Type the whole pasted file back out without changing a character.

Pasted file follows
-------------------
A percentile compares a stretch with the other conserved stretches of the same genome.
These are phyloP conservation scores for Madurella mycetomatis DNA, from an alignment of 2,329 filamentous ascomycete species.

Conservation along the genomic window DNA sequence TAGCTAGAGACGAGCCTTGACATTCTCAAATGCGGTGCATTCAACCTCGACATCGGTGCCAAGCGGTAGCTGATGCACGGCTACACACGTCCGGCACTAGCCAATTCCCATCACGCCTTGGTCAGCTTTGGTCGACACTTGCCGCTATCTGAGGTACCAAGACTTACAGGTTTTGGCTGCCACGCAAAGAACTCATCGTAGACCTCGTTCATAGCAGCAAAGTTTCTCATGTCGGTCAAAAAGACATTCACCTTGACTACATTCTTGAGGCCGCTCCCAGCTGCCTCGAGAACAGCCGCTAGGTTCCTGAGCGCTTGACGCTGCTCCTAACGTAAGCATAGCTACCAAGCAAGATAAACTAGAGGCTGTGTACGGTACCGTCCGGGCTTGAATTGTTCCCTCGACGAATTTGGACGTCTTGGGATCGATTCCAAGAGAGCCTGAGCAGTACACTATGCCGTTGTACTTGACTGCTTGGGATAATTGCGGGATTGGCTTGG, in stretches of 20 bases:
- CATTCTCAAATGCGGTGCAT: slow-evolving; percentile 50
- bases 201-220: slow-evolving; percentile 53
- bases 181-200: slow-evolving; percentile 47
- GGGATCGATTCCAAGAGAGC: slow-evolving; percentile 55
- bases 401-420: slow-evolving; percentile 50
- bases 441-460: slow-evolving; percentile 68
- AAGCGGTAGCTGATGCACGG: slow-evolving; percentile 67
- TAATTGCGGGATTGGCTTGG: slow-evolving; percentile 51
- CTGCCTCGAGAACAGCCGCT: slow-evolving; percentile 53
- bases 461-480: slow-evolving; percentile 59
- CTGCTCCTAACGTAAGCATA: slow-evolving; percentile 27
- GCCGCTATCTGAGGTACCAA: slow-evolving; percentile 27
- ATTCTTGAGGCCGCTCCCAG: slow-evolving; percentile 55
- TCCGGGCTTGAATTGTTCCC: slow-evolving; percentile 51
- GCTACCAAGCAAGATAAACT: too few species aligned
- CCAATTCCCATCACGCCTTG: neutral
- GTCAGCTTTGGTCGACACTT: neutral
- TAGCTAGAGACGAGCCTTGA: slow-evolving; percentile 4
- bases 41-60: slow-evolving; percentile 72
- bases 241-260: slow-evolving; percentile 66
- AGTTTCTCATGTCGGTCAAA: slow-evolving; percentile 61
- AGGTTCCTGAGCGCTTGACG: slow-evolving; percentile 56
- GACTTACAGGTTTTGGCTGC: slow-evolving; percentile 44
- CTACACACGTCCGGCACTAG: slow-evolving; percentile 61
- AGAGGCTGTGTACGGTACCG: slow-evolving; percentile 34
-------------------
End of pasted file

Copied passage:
A percentile compares a stretch with the other conserved stretches of the same genome.
These are phyloP conservation scores for Madurella mycetomatis DNA, from an alignment of 2,329 filamentous ascomycete species.

Conservation along the genomic window DNA sequence TAGCTAGAGACGAGCCTTGACATTCTCAAATGCGGTGCATTCAACCTCGACATCGGTGCCAAGCGGTAGCTGATGCACGGCTACACACGTCCGGCACTAGCCAATTCCCATCACGCCTTGGTCAGCTTTGGTCGACACTTGCCGCTATCTGAGGTACCAAGACTTACAGGTTTTGGCTGCCACGCAAAGAACTCATCGTAGACCTCGTTCATAGCAGCAAAGTTTCTCATGTCGGTCAAAAAGACATTCACCTTGACTACATTCTTGAGGCCGCTCCCAGCTGCCTCGAGAACAGCCGCTAGGTTCCTGAGCGCTTGACGCTGCTCCTAACGTAAGCATAGCTACCAAGCAAGATAAACTAGAGGCTGTGTACGGTACCGTCCGGGCTTGAATTGTTCCCTCGACGAATTTGGACGTCTTGGGATCGATTCCAAGAGAGCCTGAGCAGTACACTATGCCGTTGTACTTGACTGCTTGGGATAATTGCGGGATTGGCTTGG, in stretches of 20 bases:
- CATTCTCAAATGCGGTGCAT: slow-evolving; percentile 50
- bases 201-220: slow-evolving; percentile 53
- bases 181-200: slow-evolving; percentile 47
- GGGATCGATTCCAAGAGAGC: slow-evolving; percentile 55
- bases 401-420: slow-evolving; percentile 50
- bases 441-460: slow-evolving; percentile 68
- AAGCGGTAGCTGATGCACGG: slow-evolving; percentile 67
- TAATTGCGGGATTGGCTTGG: slow-evolving; percentile 51
- CTGCCTCGAGAACAGCCGCT: slow-evolving; percentile 53
- bases 461-480: slow-evolving; percentile 59
- CTGCTCCTAACGTAAGCATA: slow-evolving; percentile 27
- GCCGCTATCTGAGGTACCAA: slow-evolving; percentile 27
- ATTCTTGAGGCCGCTCCCAG: slow-evolving; percentile 55
- TCCGGGCTTGAATTGTTCCC: slow-evolving; percentile 51
- GCTACCAAGCAAGATAAACT: too few species aligned
- CCAATTCCCATCACGCCTTG: neutral
- GTCAGCTTTGGTCGACACTT: neutral
- TAGCTAGAGACGAGCCTTGA: slow-evolving; percentile 4
- bases 41-60: slow-evolving; percentile 72
- bases 241-260: slow-evolving; percentile 66
- AGTTTCTCATGTCGGTCAAA: slow-evolving; percentile 61
- AGGTTCCTGAGCGCTTGACG: slow-evolving; percentile 56
- GACTTACAGGTTTTGGCTGC: slow-evolving; percentile 44
- CTACACACGTCCGGCACTAG: slow-evolving; percentile 61
- AGAGGCTGTGTACGGTACCG: slow-evolving; percentile 34